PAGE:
In light of a recent high-profile criticism of the The High Line that appeared in the New York Times Op Ed section, now seems like an appropriate time to extoll the spectacular urban space that is the High Line.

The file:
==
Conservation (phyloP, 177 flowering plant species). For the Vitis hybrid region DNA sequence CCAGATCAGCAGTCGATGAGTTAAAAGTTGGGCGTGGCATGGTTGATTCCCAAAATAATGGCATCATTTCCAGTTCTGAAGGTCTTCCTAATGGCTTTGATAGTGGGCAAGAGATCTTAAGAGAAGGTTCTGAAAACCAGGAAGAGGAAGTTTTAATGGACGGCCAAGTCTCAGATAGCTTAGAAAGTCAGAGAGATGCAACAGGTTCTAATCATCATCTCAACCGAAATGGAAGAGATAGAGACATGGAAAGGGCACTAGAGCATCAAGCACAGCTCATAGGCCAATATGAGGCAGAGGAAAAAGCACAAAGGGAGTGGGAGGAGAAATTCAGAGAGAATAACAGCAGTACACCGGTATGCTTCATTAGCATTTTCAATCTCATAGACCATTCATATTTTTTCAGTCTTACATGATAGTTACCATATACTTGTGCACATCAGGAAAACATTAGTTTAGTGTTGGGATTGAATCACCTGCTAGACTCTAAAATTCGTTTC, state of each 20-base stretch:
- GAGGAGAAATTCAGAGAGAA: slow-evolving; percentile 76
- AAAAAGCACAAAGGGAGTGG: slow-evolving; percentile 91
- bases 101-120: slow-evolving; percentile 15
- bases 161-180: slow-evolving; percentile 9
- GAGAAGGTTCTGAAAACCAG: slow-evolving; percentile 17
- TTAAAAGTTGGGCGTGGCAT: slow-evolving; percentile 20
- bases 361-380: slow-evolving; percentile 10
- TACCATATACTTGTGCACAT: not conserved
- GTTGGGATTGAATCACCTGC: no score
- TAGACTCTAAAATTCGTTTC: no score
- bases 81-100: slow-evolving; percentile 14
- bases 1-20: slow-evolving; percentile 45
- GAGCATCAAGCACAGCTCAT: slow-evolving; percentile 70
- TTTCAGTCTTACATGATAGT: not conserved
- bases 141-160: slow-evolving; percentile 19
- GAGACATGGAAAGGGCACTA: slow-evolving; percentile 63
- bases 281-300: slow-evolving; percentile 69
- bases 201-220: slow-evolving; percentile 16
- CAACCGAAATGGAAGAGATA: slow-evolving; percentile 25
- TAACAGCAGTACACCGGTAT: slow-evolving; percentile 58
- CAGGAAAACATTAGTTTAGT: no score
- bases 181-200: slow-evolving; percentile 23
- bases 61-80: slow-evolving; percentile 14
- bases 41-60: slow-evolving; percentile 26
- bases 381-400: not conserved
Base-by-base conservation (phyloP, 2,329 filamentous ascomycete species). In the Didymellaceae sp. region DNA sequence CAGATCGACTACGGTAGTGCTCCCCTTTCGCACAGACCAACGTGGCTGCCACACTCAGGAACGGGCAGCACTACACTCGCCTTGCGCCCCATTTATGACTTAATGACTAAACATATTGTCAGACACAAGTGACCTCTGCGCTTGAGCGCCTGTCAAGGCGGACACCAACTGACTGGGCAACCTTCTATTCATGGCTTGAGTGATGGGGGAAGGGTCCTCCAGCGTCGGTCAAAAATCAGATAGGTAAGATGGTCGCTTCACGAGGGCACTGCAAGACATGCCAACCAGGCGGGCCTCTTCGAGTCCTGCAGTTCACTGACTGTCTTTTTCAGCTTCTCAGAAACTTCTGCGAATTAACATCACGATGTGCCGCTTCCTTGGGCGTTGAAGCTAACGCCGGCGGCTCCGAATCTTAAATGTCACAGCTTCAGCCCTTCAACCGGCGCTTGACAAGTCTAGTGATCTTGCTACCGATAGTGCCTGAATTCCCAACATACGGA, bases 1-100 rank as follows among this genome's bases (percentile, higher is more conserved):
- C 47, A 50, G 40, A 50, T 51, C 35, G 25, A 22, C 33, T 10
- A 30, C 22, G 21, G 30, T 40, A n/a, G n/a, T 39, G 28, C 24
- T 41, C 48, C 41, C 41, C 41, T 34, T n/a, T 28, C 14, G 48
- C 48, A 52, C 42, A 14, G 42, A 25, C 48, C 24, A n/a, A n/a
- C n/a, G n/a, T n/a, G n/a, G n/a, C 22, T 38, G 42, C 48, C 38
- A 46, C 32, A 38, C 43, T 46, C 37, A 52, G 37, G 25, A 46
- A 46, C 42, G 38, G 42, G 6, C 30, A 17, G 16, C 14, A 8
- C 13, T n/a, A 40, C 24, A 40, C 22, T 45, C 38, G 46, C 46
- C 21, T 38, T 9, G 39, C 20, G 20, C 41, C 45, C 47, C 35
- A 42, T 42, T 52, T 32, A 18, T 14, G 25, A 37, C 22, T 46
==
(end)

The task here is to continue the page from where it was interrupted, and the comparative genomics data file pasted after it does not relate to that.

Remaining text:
The High Line is special because of the unique perspective of the city it offers its users. Adapted from a long-abandoned elevated rail line, the park literally lifts pedestrians above the street, granting them an unusual freedom of unimpeded movement across city blocks. The view is equally spectacular and unique within the city; as one moves across the linear park, the view ranges from sweeping panoramas of the Midtown Manhattan skyline to up-close-and-personal eye-level peeps through the windows of adjacent buildings that the park seems to snake around and through. Blocks west of the park in the mid-20's form a staccato of tantalizing concrete-and-brick-framed vistas of the Hudson River, and park users are offered a voyeuristic bird's eye view of busy intersections where the High Line crosses over at 10th Ave & West 17th and Washington & West 12th. Recognizing this defining appeal of the High Line as a unique platform for watching the city, the park's designers Diller Scofidio + Renfro have incorporated theater-style tiered seating overlooking the street at 10th Ave and West 26th; where one might expect to find a move screen at the front there is an expansive glass window literally framing the performance of urban life.